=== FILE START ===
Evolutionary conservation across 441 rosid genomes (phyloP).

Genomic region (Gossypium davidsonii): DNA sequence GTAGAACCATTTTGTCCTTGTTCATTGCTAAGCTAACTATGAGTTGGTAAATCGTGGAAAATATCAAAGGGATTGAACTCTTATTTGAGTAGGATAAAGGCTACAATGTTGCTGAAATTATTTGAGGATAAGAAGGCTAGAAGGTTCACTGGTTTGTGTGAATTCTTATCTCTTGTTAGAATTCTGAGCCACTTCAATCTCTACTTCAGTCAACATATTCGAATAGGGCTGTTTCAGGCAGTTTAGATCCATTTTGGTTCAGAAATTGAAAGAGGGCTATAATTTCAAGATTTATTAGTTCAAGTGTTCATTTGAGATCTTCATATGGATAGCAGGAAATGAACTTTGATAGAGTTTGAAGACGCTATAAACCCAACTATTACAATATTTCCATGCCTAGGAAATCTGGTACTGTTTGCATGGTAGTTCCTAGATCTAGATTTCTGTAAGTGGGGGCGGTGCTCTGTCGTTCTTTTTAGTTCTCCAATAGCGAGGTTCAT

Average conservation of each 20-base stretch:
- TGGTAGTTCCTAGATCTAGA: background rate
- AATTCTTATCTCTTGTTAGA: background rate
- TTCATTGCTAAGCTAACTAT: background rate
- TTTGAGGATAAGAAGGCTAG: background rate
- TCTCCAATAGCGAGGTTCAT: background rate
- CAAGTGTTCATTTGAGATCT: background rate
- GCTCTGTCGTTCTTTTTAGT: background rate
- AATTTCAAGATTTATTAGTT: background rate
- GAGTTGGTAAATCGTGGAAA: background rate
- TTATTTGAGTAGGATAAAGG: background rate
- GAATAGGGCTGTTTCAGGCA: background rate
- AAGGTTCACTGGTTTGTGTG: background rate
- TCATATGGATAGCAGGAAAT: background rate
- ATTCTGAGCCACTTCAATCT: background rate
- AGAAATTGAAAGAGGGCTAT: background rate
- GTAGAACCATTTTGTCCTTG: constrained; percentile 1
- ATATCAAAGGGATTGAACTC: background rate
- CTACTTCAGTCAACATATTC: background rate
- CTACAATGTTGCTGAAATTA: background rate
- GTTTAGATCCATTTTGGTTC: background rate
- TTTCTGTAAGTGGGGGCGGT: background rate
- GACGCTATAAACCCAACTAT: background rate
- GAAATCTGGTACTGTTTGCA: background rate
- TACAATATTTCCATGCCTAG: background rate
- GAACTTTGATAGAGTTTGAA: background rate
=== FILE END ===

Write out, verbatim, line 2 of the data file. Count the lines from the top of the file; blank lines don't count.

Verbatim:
Genomic region (Gossypium davidsonii): DNA sequence GTAGAACCATTTTGTCCTTGTTCATTGCTAAGCTAACTATGAGTTGGTAAATCGTGGAAAATATCAAAGGGATTGAACTCTTATTTGAGTAGGATAAAGGCTACAATGTTGCTGAAATTATTTGAGGATAAGAAGGCTAGAAGGTTCACTGGTTTGTGTGAATTCTTATCTCTTGTTAGAATTCTGAGCCACTTCAATCTCTACTTCAGTCAACATATTCGAATAGGGCTGTTTCAGGCAGTTTAGATCCATTTTGGTTCAGAAATTGAAAGAGGGCTATAATTTCAAGATTTATTAGTTCAAGTGTTCATTTGAGATCTTCATATGGATAGCAGGAAATGAACTTTGATAGAGTTTGAAGACGCTATAAACCCAACTATTACAATATTTCCATGCCTAGGAAATCTGGTACTGTTTGCATGGTAGTTCCTAGATCTAGATTTCTGTAAGTGGGGGCGGTGCTCTGTCGTTCTTTTTAGTTCTCCAATAGCGAGGTTCAT